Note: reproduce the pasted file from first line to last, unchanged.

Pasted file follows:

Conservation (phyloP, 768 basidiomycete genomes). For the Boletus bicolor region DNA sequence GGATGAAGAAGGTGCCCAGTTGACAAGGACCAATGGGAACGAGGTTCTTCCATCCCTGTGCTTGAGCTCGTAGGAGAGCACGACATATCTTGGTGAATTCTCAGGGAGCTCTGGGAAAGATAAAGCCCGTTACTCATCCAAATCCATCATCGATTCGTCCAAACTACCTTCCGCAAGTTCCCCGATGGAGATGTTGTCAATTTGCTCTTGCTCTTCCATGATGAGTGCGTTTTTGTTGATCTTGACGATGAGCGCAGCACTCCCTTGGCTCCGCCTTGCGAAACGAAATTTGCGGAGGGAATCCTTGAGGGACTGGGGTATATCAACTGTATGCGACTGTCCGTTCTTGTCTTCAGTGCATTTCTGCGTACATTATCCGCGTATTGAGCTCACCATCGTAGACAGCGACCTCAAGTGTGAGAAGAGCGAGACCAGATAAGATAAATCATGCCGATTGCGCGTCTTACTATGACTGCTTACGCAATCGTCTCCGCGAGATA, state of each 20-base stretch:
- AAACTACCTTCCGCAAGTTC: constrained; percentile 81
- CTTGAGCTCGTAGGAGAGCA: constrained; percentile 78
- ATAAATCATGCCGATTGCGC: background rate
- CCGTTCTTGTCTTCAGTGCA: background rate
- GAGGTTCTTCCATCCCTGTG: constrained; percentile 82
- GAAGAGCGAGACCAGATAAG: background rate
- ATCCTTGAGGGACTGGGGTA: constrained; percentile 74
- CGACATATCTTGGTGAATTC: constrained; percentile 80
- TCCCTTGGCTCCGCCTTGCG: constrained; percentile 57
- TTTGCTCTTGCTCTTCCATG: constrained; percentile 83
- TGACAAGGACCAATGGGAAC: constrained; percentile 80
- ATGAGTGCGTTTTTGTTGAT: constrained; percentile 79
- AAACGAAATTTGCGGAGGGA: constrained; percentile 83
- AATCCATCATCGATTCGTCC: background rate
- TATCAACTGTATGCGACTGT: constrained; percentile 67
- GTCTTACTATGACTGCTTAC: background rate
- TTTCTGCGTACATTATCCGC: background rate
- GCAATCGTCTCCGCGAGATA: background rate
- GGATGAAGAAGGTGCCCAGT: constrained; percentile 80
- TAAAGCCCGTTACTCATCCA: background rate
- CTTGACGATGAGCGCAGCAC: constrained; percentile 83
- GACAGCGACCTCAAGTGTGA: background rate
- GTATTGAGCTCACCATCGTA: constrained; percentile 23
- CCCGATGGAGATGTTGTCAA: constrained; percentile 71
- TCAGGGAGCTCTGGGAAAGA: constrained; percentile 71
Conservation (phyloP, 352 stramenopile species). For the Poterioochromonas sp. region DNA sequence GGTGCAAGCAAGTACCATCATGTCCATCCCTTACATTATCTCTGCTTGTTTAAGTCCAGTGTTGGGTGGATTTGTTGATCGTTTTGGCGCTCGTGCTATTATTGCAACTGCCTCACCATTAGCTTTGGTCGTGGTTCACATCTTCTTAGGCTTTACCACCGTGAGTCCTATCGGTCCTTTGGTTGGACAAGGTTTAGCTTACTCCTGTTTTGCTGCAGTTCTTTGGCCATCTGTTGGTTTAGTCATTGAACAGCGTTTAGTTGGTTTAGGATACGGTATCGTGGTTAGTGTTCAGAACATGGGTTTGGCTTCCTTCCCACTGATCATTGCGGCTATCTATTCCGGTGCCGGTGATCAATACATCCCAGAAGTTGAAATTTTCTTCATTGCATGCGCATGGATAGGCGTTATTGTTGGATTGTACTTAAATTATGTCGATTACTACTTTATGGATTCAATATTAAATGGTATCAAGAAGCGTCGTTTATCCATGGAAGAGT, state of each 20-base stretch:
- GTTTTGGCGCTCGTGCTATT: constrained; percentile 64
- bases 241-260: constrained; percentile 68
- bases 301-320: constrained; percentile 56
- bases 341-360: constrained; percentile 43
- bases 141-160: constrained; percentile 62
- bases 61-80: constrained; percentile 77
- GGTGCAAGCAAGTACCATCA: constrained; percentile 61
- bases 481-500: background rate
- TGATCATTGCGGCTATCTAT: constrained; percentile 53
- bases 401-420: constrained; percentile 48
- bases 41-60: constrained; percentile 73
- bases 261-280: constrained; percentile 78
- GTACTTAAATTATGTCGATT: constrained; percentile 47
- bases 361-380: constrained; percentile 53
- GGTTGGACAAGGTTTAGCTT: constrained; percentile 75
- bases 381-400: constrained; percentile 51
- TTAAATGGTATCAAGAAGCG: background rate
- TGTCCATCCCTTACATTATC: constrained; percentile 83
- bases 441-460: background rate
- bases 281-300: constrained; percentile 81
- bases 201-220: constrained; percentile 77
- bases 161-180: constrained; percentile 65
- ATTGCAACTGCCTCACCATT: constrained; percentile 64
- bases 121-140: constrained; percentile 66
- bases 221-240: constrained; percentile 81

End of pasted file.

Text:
Conservation (phyloP, 768 basidiomycete genomes). For the Boletus bicolor region DNA sequence GGATGAAGAAGGTGCCCAGTTGACAAGGACCAATGGGAACGAGGTTCTTCCATCCCTGTGCTTGAGCTCGTAGGAGAGCACGACATATCTTGGTGAATTCTCAGGGAGCTCTGGGAAAGATAAAGCCCGTTACTCATCCAAATCCATCATCGATTCGTCCAAACTACCTTCCGCAAGTTCCCCGATGGAGATGTTGTCAATTTGCTCTTGCTCTTCCATGATGAGTGCGTTTTTGTTGATCTTGACGATGAGCGCAGCACTCCCTTGGCTCCGCCTTGCGAAACGAAATTTGCGGAGGGAATCCTTGAGGGACTGGGGTATATCAACTGTATGCGACTGTCCGTTCTTGTCTTCAGTGCATTTCTGCGTACATTATCCGCGTATTGAGCTCACCATCGTAGACAGCGACCTCAAGTGTGAGAAGAGCGAGACCAGATAAGATAAATCATGCCGATTGCGCGTCTTACTATGACTGCTTACGCAATCGTCTCCGCGAGATA, state of each 20-base stretch:
- AAACTACCTTCCGCAAGTTC: constrained; percentile 81
- CTTGAGCTCGTAGGAGAGCA: constrained; percentile 78
- ATAAATCATGCCGATTGCGC: background rate
- CCGTTCTTGTCTTCAGTGCA: background rate
- GAGGTTCTTCCATCCCTGTG: constrained; percentile 82
- GAAGAGCGAGACCAGATAAG: background rate
- ATCCTTGAGGGACTGGGGTA: constrained; percentile 74
- CGACATATCTTGGTGAATTC: constrained; percentile 80
- TCCCTTGGCTCCGCCTTGCG: constrained; percentile 57
- TTTGCTCTTGCTCTTCCATG: constrained; percentile 83
- TGACAAGGACCAATGGGAAC: constrained; percentile 80
- ATGAGTGCGTTTTTGTTGAT: constrained; percentile 79
- AAACGAAATTTGCGGAGGGA: constrained; percentile 83
- AATCCATCATCGATTCGTCC: background rate
- TATCAACTGTATGCGACTGT: constrained; percentile 67
- GTCTTACTATGACTGCTTAC: background rate
- TTTCTGCGTACATTATCCGC: background rate
- GCAATCGTCTCCGCGAGATA: background rate
- GGATGAAGAAGGTGCCCAGT: constrained; percentile 80
- TAAAGCCCGTTACTCATCCA: background rate
- CTTGACGATGAGCGCAGCAC: constrained; percentile 83
- GACAGCGACCTCAAGTGTGA: background rate
- GTATTGAGCTCACCATCGTA: constrained; percentile 23
- CCCGATGGAGATGTTGTCAA: constrained; percentile 71
- TCAGGGAGCTCTGGGAAAGA: constrained; percentile 71
Conservation (phyloP, 352 stramenopile species). For the Poterioochromonas sp. region DNA sequence GGTGCAAGCAAGTACCATCATGTCCATCCCTTACATTATCTCTGCTTGTTTAAGTCCAGTGTTGGGTGGATTTGTTGATCGTTTTGGCGCTCGTGCTATTATTGCAACTGCCTCACCATTAGCTTTGGTCGTGGTTCACATCTTCTTAGGCTTTACCACCGTGAGTCCTATCGGTCCTTTGGTTGGACAAGGTTTAGCTTACTCCTGTTTTGCTGCAGTTCTTTGGCCATCTGTTGGTTTAGTCATTGAACAGCGTTTAGTTGGTTTAGGATACGGTATCGTGGTTAGTGTTCAGAACATGGGTTTGGCTTCCTTCCCACTGATCATTGCGGCTATCTATTCCGGTGCCGGTGATCAATACATCCCAGAAGTTGAAATTTTCTTCATTGCATGCGCATGGATAGGCGTTATTGTTGGATTGTACTTAAATTATGTCGATTACTACTTTATGGATTCAATATTAAATGGTATCAAGAAGCGTCGTTTATCCATGGAAGAGT, state of each 20-base stretch:
- GTTTTGGCGCTCGTGCTATT: constrained; percentile 64
- bases 241-260: constrained; percentile 68
- bases 301-320: constrained; percentile 56
- bases 341-360: constrained; percentile 43
- bases 141-160: constrained; percentile 62
- bases 61-80: constrained; percentile 77
- GGTGCAAGCAAGTACCATCA: constrained; percentile 61
- bases 481-500: background rate
- TGATCATTGCGGCTATCTAT: constrained; percentile 53
- bases 401-420: constrained; percentile 48
- bases 41-60: constrained; percentile 73
- bases 261-280: constrained; percentile 78
- GTACTTAAATTATGTCGATT: constrained; percentile 47
- bases 361-380: constrained; percentile 53
- GGTTGGACAAGGTTTAGCTT: constrained; percentile 75
- bases 381-400: constrained; percentile 51
- TTAAATGGTATCAAGAAGCG: background rate
- TGTCCATCCCTTACATTATC: constrained; percentile 83
- bases 441-460: background rate
- bases 281-300: constrained; percentile 81
- bases 201-220: constrained; percentile 77
- bases 161-180: constrained; percentile 65
- ATTGCAACTGCCTCACCATT: constrained; percentile 64
- bases 121-140: constrained; percentile 66
- bases 221-240: constrained; percentile 81